Talk:General Data Protection Regulation
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- 1 Tone
- 2 "Came into force" is wrong
- 3 Data Protection Officer
- 4 Data breach notification
- 5 Summary needs work
- 6 general viewpoint : transitional?
- 7 No longer a proposal
- 8 Summary section: Direct quotation is unsupported by citation of source
- 9 Wrong quoting of quoted source
- 10 Data is plural
- 11 You can unscramble the hashes of humanity's 5 billion email addresses in ten milliseconds for $0.0069
- 12 Outside influence
- 13 "B2B Marketing" original research?
- 14 Criticism
This is a good start but the text is a little casual in tone and lacking in sources. I added links to docs but dont currently have time to carry out the major edits it really requires.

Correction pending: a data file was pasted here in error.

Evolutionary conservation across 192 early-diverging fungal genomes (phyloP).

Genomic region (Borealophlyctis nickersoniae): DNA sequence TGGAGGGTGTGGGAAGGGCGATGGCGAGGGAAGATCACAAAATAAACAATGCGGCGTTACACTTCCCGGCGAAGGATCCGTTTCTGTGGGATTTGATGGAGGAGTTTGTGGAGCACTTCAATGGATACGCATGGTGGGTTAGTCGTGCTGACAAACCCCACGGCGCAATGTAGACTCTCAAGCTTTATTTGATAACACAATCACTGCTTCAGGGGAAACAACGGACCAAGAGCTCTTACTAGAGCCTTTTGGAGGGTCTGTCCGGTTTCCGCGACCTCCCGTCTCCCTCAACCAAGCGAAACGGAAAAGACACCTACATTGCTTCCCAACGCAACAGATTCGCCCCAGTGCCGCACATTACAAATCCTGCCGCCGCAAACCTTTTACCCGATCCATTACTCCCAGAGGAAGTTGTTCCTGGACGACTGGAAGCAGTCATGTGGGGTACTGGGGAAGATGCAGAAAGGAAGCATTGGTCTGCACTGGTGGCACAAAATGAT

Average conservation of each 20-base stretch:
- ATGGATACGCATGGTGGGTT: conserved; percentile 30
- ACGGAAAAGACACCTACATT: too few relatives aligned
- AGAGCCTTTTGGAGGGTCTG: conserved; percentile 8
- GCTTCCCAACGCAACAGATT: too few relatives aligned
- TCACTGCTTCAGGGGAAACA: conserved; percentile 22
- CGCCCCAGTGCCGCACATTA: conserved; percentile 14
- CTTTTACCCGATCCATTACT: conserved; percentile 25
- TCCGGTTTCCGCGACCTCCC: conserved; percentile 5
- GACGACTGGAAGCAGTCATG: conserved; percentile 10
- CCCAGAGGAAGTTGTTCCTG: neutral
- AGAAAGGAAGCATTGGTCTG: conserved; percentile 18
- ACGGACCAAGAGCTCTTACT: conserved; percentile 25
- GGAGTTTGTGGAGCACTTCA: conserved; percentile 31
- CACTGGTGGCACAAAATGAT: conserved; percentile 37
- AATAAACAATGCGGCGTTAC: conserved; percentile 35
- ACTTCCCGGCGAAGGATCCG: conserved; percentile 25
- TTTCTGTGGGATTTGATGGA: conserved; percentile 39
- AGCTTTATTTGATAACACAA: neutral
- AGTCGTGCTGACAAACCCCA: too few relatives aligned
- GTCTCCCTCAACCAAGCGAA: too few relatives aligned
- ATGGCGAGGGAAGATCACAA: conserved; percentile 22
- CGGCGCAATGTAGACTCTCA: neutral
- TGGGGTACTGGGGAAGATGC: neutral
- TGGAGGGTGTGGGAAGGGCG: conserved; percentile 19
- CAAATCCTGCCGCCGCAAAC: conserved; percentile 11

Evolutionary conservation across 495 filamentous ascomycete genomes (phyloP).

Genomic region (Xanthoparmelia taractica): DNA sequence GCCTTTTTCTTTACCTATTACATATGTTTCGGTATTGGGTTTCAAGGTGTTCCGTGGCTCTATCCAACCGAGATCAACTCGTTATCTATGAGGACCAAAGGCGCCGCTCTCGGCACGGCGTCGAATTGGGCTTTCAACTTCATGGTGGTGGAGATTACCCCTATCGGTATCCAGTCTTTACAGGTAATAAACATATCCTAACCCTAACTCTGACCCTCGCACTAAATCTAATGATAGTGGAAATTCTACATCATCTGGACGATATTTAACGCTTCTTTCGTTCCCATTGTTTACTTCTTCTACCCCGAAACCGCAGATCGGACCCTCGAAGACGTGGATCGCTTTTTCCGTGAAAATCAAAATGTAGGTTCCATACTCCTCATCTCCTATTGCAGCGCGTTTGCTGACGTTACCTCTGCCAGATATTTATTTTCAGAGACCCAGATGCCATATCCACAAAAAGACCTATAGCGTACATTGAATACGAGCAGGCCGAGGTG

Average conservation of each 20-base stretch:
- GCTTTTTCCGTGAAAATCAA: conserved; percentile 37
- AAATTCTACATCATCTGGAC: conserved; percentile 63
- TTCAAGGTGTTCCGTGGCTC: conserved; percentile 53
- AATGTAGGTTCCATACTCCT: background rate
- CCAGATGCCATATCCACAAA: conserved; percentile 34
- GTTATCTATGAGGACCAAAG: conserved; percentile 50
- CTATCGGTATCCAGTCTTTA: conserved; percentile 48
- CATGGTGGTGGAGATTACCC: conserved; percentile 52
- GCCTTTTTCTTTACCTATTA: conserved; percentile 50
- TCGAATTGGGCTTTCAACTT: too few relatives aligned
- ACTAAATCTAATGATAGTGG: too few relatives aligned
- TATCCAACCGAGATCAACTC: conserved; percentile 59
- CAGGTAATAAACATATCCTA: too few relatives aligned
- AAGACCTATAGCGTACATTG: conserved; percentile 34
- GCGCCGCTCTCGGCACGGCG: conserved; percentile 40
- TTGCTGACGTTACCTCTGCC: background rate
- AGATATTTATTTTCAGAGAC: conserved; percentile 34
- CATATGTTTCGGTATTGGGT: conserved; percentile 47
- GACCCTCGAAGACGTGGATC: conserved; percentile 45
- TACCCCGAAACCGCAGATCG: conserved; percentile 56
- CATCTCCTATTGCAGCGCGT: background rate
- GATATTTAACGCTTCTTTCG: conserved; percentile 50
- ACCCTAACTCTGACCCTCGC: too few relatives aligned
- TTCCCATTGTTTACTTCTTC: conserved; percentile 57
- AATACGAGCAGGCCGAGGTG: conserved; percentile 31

"Came into force" is wrong
It says in the infobox "25 May 2018", but actually, it came into force on 24 May 2016! - it is only to be applied beginning 25 May 2018, as it says itself in its last article (and it must be in force to be able to say so!). This "legalese" distinction between "in force" and "to be applied" is certainly confusing ... Does the infobox for EU regulations have a field where it can be stated from when on the regulation is to be applied? --User:Haraldmmueller 12:10, 16 January 2017 (UTC)
Data Protection Officer
I have removed this sentence: "Monitoring of DPOs will be the responsibility of the Regulator rather than the Board of Directors of the organisation that employs the DPO."
There is no mention of 'the Regulator' in the article, the DPO Guidance document cited for this section nor in the Regulations themselves so I cannot understand the basis on which this statement has been made.